De-clawing cats (yes, here we go again)

Rather than hijack the threadthat prompted this, I don’t believe your information is correct, BiblioCat.

From this site:

I called my vet clinic, and the receptionist assured me that just the claw is removed. She didn’t know anything about the knuckle being removed, and recommended I talk to the vet (who is busy with appointments) for that information. I called the Calgary Humane Society, and they informed me that there is no procedure for de-clawing cats that does not involve removing the first knuckle of a cat’s digit.

I cannot find any information that indicates that laser de-clawing is anything except onychectomy, which is the removal of the first knuckle of a cat’s digit. If anybody has a cite that laser de-clawing is removal of the claw only, not the phalanx, please share.

featherlou, you are correct; laser declawing still involves the amputation of the terminal bone and the severing of the ligaments and tendons. Please check this link for details. It shows anatomical drawings of the bones and ligaments in a cat’s paw showing exactly what is involved in a laser declawing - and remember, this is from a site advertising the service.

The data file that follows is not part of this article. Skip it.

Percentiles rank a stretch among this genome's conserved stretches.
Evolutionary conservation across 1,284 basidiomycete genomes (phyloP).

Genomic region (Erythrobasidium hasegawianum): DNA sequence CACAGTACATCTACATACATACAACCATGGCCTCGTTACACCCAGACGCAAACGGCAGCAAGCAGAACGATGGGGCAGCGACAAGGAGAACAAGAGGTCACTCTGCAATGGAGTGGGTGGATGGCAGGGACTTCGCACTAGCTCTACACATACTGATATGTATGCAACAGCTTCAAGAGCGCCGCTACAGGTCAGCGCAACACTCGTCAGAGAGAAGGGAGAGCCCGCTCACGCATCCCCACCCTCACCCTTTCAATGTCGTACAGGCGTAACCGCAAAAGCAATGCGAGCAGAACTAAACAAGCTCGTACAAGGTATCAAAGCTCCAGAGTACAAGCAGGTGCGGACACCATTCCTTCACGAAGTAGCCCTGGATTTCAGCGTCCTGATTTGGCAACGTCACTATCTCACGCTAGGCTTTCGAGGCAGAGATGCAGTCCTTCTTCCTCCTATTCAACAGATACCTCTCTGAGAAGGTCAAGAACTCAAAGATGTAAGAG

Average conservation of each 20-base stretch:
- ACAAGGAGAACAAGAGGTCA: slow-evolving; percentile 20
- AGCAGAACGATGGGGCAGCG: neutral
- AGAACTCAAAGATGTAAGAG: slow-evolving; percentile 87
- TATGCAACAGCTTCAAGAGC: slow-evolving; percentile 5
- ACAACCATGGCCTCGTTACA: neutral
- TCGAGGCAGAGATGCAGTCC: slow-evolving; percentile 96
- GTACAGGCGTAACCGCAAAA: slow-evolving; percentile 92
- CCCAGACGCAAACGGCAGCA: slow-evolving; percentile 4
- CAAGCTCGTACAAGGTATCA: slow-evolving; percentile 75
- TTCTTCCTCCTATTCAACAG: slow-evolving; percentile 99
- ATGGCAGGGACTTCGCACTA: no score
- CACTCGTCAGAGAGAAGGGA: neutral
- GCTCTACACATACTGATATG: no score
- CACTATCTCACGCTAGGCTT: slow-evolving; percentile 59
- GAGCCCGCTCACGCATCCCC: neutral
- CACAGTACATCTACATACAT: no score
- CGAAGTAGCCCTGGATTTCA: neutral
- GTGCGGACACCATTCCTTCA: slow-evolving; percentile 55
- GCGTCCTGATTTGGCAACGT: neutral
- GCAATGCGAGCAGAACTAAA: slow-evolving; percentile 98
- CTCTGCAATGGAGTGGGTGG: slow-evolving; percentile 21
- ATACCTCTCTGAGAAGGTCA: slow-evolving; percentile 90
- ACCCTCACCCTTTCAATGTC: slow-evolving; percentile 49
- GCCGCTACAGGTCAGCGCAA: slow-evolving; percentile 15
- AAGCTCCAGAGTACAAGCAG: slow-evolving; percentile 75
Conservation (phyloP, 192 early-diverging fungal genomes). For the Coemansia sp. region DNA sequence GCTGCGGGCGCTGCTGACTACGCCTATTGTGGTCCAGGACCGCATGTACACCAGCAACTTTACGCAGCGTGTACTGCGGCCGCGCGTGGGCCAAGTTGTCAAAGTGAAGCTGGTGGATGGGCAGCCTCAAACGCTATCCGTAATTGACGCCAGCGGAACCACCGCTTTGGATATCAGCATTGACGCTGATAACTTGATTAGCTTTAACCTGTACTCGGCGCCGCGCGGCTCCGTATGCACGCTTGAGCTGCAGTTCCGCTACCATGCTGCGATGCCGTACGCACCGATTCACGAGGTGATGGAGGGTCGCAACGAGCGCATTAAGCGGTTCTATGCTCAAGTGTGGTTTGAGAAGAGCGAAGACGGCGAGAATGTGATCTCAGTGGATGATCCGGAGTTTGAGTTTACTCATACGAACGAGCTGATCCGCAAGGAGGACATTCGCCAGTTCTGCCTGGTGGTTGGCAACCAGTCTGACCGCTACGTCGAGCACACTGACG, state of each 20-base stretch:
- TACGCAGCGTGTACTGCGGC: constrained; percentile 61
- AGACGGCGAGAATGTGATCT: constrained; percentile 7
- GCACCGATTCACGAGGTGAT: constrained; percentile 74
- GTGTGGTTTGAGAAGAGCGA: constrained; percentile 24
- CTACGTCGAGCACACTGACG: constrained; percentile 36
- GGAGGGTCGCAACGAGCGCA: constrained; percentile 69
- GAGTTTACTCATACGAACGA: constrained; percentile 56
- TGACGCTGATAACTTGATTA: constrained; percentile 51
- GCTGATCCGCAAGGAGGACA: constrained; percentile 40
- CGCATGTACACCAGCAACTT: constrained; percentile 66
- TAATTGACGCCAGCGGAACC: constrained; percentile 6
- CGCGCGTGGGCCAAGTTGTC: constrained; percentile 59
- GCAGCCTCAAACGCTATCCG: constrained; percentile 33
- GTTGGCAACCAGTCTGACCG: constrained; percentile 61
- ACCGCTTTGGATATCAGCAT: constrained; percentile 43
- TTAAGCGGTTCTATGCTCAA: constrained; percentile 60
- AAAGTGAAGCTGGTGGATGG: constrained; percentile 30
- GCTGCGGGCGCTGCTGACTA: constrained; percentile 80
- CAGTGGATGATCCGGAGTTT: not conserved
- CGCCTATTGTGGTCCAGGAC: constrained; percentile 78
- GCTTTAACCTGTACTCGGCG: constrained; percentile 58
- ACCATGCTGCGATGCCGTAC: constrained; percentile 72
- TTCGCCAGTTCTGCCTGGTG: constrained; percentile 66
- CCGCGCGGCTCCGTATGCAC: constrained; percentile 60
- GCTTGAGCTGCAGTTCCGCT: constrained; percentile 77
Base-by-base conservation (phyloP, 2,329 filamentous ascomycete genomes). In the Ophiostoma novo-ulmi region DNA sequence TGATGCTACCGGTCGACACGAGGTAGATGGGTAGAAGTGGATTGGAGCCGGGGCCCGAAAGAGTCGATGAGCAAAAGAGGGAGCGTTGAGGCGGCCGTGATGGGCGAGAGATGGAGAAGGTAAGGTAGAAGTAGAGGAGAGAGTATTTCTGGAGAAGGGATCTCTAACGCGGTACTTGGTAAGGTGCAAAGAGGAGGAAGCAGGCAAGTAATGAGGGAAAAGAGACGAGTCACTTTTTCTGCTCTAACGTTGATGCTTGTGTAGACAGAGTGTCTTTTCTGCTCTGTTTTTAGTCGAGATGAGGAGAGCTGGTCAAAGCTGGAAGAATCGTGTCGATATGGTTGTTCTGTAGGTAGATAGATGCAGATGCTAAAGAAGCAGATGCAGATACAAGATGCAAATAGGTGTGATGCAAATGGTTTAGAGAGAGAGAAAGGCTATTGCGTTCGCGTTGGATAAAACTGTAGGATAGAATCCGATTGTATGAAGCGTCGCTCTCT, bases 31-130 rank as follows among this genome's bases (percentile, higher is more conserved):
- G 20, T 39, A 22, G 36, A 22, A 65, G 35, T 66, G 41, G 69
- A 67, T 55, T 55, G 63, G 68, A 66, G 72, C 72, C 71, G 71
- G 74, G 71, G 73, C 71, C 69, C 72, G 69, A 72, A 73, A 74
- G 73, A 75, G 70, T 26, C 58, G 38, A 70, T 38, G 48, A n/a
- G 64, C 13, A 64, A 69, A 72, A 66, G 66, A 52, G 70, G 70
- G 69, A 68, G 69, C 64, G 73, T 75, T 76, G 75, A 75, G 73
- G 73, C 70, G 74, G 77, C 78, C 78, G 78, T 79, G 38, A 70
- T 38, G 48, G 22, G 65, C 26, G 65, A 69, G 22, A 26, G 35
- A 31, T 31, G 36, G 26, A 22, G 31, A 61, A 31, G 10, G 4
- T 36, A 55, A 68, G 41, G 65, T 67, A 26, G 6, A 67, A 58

That’s what’s involved in declawing?
Holy crap!
I never knew. :frowning:
It’s something that would idly cross my mind as my cats happily scratched the stuffing out of furniture, but I never seriously considered it.
Now? Nope, no way, never. I’ll continue trimming, tyvm!

One of the vets I formerly worked for said if they try to remove just the claw, it will grow back, often deformed and is much more likely to cause infections.

Back before I knew better, I had one of my cats declawed. Rationale never seemed to suffer any ill effects from the procedure and had no personality change, increase in biting behaviors, etc. However, the only reason I will even consider discussing having a cat declawed is if the owner is a senior citizen who is having problems with their skin due to the cat. (I’m sure many of you are familiar with how tissue thin and delicate some elderly peoples skin gets.)

Even tho I am against the procedure in most cases, I do have to admit that the actual procedure itself has come a long way in the 21 years since I first worked in a vet’s office. The recovery time is much shorter and the cats don’t seem to be in nearly as much pain.

Two of my current eight cats are declawed, but I got them after the procedure was done - I didn’t have it done. And Yogi, my orange tabby polydactyl, still tries to sharpen his toes on any cardboard box he sees. Looks like he enjoys it, too.

I still don’t like it. (declawing)